January 16, 2015

© 2015 Microsoft CorporationHostile Attribution Bias
On a crowded city sidewalk, a stranger knocks hard into your shoulder. Aggressive gesture or innocent mistake? In the split second it takes to lock eyes with your might-be assailant, your mind may already have supplied an answer to that question. Many of us, in situations like this, exhibit something called hostile attribution bias: a tendency to err on the side of assuming malevolence in the intentions of others. (Pacific Standard)

Empathy for the Pain of Strangers
Being around strangers can cause people stress and, in turn, make them less able to feel others’ pain, new research suggests. But giving people a drug that blocks the body’s stress response can restore that sense of empathy, scientists said. What’s more, the same effect shows up in both humans and mice. (Tia Ghose, Live Science)

Getting Kids to Be Honest
While many parents looking to increase their children’s honesty might opt for one of two diametrically opposed options—the carrot of reward, or the stick of punishment—this new research shows there’s an important third route to take: appealing to the better angels of kids’ nature, and encouraging honesty because it will make others happy. (Dan Jones, BPS Research Digest)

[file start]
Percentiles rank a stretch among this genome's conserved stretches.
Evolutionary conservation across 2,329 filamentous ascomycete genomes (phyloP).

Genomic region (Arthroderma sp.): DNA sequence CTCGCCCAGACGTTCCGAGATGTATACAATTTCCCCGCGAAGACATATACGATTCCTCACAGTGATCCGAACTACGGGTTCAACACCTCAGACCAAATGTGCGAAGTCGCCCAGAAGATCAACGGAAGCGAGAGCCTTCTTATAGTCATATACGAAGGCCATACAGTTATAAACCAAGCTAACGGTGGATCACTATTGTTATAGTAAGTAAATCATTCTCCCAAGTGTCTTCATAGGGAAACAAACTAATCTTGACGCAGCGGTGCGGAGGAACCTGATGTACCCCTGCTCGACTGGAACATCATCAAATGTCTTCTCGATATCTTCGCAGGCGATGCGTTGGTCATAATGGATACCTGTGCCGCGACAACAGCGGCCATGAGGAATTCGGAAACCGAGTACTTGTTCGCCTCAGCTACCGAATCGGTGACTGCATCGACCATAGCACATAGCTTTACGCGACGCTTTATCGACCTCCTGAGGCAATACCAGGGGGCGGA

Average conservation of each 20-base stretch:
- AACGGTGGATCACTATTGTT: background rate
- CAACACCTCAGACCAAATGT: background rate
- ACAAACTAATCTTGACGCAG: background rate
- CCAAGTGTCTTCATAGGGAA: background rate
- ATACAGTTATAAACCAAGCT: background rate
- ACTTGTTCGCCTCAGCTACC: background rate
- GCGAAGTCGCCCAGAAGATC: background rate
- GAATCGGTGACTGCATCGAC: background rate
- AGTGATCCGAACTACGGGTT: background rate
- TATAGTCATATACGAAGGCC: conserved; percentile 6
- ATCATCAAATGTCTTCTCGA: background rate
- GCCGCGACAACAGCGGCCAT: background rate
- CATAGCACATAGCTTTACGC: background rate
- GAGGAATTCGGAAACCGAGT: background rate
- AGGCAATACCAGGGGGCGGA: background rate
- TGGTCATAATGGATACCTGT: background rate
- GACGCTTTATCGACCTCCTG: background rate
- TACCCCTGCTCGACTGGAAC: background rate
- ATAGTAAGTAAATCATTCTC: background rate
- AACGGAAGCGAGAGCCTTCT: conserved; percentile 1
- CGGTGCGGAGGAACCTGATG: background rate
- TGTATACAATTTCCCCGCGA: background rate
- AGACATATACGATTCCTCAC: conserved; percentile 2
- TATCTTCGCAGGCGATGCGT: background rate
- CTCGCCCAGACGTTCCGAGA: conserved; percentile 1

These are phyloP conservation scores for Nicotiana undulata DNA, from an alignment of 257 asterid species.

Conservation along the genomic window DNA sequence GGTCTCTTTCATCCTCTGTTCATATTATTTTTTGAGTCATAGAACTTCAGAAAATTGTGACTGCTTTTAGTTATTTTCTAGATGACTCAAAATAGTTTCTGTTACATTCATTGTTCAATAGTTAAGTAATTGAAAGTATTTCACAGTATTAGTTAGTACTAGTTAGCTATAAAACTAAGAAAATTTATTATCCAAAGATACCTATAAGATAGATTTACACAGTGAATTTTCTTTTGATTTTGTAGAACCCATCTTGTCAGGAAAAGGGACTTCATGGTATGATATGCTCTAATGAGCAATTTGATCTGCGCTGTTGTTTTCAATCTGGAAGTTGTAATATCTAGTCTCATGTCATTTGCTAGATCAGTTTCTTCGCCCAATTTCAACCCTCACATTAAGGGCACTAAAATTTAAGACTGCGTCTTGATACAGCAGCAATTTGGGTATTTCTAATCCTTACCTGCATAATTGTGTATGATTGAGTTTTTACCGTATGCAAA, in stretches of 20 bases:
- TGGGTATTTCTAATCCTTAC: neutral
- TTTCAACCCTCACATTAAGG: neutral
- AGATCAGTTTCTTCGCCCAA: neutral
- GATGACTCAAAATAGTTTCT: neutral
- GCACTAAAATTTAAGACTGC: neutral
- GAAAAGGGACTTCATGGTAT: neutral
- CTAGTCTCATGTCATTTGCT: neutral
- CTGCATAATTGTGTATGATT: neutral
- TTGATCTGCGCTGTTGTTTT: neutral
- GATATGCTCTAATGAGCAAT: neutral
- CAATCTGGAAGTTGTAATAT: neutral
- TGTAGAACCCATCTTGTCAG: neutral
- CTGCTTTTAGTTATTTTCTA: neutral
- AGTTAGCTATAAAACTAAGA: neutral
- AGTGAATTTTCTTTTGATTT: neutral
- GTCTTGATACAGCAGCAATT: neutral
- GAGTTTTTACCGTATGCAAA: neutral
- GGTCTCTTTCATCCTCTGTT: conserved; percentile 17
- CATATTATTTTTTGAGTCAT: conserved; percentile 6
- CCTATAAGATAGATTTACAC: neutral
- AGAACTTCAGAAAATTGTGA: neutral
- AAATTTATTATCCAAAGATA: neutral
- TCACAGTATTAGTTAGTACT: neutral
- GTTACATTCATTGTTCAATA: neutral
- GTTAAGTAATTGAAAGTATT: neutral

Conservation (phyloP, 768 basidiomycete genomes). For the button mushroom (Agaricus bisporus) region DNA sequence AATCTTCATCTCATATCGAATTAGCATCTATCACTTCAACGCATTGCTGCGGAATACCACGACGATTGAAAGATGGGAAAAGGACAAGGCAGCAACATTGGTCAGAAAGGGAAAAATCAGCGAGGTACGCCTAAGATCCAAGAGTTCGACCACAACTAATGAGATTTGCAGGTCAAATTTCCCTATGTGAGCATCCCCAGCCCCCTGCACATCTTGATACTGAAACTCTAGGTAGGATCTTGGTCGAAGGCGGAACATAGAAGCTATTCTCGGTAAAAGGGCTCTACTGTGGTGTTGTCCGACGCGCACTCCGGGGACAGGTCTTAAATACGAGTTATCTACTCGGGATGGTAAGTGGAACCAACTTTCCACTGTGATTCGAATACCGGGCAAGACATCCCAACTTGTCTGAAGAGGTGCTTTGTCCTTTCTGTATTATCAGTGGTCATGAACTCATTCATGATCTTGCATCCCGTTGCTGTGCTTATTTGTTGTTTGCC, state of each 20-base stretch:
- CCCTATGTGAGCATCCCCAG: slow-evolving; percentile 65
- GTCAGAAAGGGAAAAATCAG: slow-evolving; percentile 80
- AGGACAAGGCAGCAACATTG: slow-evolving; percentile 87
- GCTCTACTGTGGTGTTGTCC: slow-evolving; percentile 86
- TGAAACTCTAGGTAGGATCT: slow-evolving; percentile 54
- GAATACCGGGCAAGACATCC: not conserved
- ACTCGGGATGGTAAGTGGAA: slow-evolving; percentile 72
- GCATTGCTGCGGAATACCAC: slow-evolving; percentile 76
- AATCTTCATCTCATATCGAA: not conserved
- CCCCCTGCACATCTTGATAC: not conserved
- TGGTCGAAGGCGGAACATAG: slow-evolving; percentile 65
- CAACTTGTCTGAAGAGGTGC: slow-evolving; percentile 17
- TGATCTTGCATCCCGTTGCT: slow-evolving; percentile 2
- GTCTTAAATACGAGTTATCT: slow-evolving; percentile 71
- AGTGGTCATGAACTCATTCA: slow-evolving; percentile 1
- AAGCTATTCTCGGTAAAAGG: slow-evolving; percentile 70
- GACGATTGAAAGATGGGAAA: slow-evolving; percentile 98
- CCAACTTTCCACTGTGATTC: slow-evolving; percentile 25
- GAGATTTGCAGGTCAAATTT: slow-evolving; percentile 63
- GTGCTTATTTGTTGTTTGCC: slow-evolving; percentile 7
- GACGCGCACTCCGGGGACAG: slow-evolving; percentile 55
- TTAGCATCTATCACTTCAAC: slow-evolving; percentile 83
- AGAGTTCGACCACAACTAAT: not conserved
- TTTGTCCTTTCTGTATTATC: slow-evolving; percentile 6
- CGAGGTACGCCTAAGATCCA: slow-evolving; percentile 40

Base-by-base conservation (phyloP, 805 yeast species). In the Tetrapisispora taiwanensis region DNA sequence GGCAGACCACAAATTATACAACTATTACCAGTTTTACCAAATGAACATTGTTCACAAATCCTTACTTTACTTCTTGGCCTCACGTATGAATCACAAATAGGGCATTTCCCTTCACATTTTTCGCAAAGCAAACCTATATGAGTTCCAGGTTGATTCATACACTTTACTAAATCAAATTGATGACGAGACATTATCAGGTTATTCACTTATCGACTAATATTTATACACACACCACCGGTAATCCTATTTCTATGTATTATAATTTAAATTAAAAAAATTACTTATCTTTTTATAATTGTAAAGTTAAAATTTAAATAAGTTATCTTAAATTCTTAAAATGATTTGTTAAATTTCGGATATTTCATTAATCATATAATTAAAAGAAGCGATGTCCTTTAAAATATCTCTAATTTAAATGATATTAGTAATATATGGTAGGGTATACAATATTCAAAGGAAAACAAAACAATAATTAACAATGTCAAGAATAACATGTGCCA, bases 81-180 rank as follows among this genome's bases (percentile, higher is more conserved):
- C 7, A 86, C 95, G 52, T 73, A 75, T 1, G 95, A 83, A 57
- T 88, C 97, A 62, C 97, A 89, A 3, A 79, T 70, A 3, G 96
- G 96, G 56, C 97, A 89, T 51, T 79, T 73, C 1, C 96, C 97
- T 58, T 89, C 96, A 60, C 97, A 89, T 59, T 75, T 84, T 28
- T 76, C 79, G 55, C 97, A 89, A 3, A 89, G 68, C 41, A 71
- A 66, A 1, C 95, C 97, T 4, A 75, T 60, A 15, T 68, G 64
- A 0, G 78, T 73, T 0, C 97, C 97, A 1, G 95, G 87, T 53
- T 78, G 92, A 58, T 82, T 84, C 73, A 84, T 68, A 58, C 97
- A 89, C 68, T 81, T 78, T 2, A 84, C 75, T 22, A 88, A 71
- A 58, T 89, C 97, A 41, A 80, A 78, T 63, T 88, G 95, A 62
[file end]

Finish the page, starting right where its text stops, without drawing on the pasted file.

Observing Someone Cold Can Make You Feel Cold
Why did people sync up their responses to their cold counterparts? Neil Harrison, a neuropsychiatrist who led the study, has a theory: matching someone else’s physical response can help us live together more harmoniously. “Mimicking another person is believed to help us create an internal model of their physiological state which we can use to better understand their motivations and how they’re feeling,” he said in a release. (Erin Blakemore, Smithsonian.com)

Scientific American Survey: Do We Have Free Will?
Gary Stix: An article in the January issue of Scientific American by philosopher Eddy Nahmias addressed this debate, coming to the conclusion that we are endowed with free will, even if, at times, a lot of mental processing is going on before we become conscious of it. The article—and the intrinsic fascination with this question—prompted us to run a survey of visitors to our site, asking their opinions on this philosophical perennial, now being debated anew because of the brain scans that question free will’s existence. The results are now in. (Talking back, Scientific American)

Scott Atran

In the wake of terrorist attacks last week on the French satirical magazine Charlie Hebdo and a Paris supermarket, the world has struggled to understand the combination of religion, European culture, and influence from terrorist organizations that drove the gunmen. Scott Atran, an anthropologist at the University of Michigan in Ann Arbor and the Centre National de la Recherche Scientifique in Paris, studies such questions by interviewing would-be and convicted terrorists about their extreme commitment to their organizations and ideals. Atran recently returned from Paris, where he talked with members of the shooters’ communities. He spoke with Nature about what he discovered. (Sara Reardon, Nature)

Category: Field Notes


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